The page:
Explain:

Decisions on the method of implementing the SLM Technology were made by mainly by land users supported by SLM specialists. Land users report the severity of land degradation in their area and seek assistance. The SWC specialist advice and support the land users to be organized in groups in a sub-watershed bases to implement SWC activities by train the Community Development Committee (CDC). The CDC and other member land users decide what, why, where, when to do SWC activities in their watershed.

4. Technical support, capacity building, and knowledge management

4.1 Capacity building/ training

Was training provided to land users/ other stakeholders?

Yes

Specify who was trained:
  • land users
  • SWC specialists, extensionists/trainers
Form of training:
  • on-the-job
  • farmer-to-farmer
  • public meetings
Subjects covered:

SWC about physical structure construction methods & layout biological SWC- planting of deshograss & other legume species. Integrating watershed management. Sheep credit facility & management.

4.2 Advisory service

Do land users have access to an advisory service?

Yes

Specify whether advisory service is provided:
  • on land users' fields
Describe/ comments:

Name of method used for advisory service: Pilot Extension proram (based on conventional extension approach.; Key elements: Integratd Watershed Management, (IWM), Participatory planning and implementation (PPI), Community Development Committee (CDC); 1) Advisory service was carried out through: government's existing extension system; Extension staff: mainly government employees 2) Target groups for extension: technicians/SWC specialists; Activities: Training discuss with community on soil erosion problem group organizing providing tools & sheep credit.

Advisory service is quite adequate to ensure the continuation of land conservation activities; Three middle level trained extension agents were assiened in one kebele and wereda experts capacitated by summer course.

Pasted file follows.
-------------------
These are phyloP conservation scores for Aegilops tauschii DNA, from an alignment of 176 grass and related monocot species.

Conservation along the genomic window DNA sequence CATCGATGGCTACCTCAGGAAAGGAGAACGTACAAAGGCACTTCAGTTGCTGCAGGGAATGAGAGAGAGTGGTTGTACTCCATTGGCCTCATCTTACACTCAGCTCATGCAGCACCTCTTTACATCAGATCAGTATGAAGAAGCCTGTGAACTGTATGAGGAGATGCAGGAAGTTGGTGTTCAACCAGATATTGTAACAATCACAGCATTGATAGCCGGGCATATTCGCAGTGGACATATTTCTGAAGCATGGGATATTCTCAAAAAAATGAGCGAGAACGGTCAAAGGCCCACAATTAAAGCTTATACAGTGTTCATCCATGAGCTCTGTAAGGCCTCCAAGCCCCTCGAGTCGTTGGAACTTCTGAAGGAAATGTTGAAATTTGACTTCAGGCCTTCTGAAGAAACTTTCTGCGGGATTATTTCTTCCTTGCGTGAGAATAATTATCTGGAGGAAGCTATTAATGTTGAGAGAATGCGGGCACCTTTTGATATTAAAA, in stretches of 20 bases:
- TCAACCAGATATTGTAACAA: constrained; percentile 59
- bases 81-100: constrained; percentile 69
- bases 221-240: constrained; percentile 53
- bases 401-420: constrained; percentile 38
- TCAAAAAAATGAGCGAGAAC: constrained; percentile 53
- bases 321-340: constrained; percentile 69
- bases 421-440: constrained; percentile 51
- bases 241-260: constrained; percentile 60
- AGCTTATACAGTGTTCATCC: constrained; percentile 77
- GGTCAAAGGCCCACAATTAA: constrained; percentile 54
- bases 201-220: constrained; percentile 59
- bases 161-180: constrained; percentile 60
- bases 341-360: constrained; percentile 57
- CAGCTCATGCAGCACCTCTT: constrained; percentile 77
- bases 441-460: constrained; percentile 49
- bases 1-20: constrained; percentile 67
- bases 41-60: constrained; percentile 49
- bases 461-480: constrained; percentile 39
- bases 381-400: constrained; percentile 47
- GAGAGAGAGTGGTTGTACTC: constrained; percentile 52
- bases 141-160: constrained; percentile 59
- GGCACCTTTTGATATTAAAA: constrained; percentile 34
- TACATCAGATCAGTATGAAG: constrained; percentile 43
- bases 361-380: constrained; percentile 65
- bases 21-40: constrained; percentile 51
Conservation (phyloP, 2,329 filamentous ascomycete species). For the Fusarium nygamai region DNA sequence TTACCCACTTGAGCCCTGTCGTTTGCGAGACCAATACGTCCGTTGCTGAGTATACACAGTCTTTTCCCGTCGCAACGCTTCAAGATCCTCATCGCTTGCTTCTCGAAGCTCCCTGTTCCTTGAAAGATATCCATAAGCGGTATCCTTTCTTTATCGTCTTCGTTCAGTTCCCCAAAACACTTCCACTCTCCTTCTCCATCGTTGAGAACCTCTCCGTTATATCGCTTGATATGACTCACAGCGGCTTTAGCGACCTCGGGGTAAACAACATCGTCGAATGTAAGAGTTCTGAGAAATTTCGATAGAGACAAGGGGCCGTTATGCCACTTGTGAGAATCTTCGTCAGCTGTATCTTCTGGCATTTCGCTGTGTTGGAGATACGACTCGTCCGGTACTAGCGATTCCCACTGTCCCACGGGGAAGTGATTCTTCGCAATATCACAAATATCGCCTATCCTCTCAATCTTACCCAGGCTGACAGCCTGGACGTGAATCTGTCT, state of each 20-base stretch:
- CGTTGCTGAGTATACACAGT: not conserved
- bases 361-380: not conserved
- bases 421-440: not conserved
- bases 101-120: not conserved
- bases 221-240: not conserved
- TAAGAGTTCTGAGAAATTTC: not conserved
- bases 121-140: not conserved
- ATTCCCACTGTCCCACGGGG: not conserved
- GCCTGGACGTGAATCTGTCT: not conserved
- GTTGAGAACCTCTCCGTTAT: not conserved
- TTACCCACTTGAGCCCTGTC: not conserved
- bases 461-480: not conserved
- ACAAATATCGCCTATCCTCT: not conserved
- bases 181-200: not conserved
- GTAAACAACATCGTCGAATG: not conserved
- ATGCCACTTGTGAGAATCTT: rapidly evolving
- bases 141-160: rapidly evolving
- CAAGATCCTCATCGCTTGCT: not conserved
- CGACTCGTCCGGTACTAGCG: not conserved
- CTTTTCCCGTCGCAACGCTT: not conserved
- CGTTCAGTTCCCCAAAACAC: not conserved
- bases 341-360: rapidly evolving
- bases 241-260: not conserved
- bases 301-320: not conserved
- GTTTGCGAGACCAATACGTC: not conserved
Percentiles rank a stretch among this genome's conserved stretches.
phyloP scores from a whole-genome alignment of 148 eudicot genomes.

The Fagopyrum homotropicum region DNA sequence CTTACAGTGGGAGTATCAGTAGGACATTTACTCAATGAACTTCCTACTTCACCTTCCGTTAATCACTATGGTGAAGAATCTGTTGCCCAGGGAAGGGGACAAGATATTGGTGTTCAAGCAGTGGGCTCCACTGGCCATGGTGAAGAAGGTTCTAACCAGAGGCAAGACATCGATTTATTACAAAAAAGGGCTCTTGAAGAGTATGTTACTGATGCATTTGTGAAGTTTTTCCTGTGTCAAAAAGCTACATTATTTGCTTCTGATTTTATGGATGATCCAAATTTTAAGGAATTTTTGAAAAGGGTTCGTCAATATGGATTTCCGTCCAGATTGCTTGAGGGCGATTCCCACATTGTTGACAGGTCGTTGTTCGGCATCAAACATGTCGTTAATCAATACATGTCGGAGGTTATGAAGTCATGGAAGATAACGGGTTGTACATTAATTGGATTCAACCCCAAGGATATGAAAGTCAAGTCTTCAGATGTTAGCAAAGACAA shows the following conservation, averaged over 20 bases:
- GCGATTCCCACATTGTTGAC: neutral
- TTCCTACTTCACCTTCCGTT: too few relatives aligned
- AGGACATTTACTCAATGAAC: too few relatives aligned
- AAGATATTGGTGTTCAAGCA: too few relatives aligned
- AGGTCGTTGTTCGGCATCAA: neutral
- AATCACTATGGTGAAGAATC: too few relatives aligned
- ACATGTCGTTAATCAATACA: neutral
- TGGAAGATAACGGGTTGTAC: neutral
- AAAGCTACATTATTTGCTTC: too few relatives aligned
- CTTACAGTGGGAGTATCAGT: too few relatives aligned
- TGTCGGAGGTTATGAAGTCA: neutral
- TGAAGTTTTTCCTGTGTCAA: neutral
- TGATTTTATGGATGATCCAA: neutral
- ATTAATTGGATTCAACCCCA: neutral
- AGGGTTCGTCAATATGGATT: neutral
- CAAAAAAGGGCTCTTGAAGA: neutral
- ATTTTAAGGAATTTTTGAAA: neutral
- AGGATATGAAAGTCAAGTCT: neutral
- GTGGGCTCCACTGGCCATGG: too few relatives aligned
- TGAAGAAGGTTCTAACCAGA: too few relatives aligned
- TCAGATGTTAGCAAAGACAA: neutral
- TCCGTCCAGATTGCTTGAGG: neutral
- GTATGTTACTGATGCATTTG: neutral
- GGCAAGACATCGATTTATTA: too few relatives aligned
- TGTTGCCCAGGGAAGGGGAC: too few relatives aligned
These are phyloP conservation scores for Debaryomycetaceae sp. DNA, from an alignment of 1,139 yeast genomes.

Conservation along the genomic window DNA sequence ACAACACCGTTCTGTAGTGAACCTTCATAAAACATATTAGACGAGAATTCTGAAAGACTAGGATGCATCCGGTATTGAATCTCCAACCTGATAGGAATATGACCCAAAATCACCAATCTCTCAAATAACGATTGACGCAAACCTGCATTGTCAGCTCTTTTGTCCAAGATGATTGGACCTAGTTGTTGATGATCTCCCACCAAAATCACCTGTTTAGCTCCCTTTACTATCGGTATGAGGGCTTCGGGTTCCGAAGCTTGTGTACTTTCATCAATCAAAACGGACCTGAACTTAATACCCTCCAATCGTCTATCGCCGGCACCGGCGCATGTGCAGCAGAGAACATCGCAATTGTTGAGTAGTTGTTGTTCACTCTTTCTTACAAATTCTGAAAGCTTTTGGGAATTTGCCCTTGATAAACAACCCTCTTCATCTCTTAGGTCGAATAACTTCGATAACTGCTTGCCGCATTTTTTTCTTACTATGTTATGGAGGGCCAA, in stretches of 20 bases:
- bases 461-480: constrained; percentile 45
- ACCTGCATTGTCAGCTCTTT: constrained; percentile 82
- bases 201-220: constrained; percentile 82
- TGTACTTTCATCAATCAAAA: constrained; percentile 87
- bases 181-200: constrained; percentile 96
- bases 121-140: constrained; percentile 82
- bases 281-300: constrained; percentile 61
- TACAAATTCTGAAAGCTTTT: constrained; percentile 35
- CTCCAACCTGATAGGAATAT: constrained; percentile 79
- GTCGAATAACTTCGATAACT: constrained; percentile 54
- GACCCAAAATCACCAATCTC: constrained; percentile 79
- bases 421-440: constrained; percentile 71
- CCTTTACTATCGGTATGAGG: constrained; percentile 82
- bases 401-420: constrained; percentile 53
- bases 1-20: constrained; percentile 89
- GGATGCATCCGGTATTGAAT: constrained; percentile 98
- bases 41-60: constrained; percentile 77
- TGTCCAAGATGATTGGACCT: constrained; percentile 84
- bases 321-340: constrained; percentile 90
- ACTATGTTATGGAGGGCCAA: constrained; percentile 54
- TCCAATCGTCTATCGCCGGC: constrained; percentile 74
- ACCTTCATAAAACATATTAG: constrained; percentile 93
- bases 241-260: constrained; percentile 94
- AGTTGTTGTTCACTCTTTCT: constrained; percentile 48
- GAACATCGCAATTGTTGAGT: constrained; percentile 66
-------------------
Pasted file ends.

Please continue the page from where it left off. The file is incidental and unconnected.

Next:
4.3 Institution strengthening (organizational development)

Have institutions been established or strengthened through the Approach?
  • yes, moderately
Specify the level(s) at which institutions have been strengthened or established:
  • local
Specify type of support:
  • financial
  • capacity building/ training
  • petty cash for purchase of equipment & sheep for c

4.4 Monitoring and evaluation

Is monitoring and evaluation part of the Approach?

Yes

Comments:

bio-physical aspects were regular monitored through observations
technical aspects were regular monitored through measurements

economic / production aspects were ad hoc monitored through measurements

area treated aspects were regular monitored through observations

no. of land users involved aspects were monitored through observations

Management of Approach aspects were monitored

There were many changes in the Approach as a result of monitoring and evaluation: Monthly based monitoring and evaluation initiate to improve the performance & use to address problem area to be solved in both stakeholders by doing so many project weredas improve their performance.

4.5 Research

Was research part of the Approach?

Yes

Specify topics:
  • sociology
  • on farm trail research by SOS Sahel
Give further details and indicate who did the research: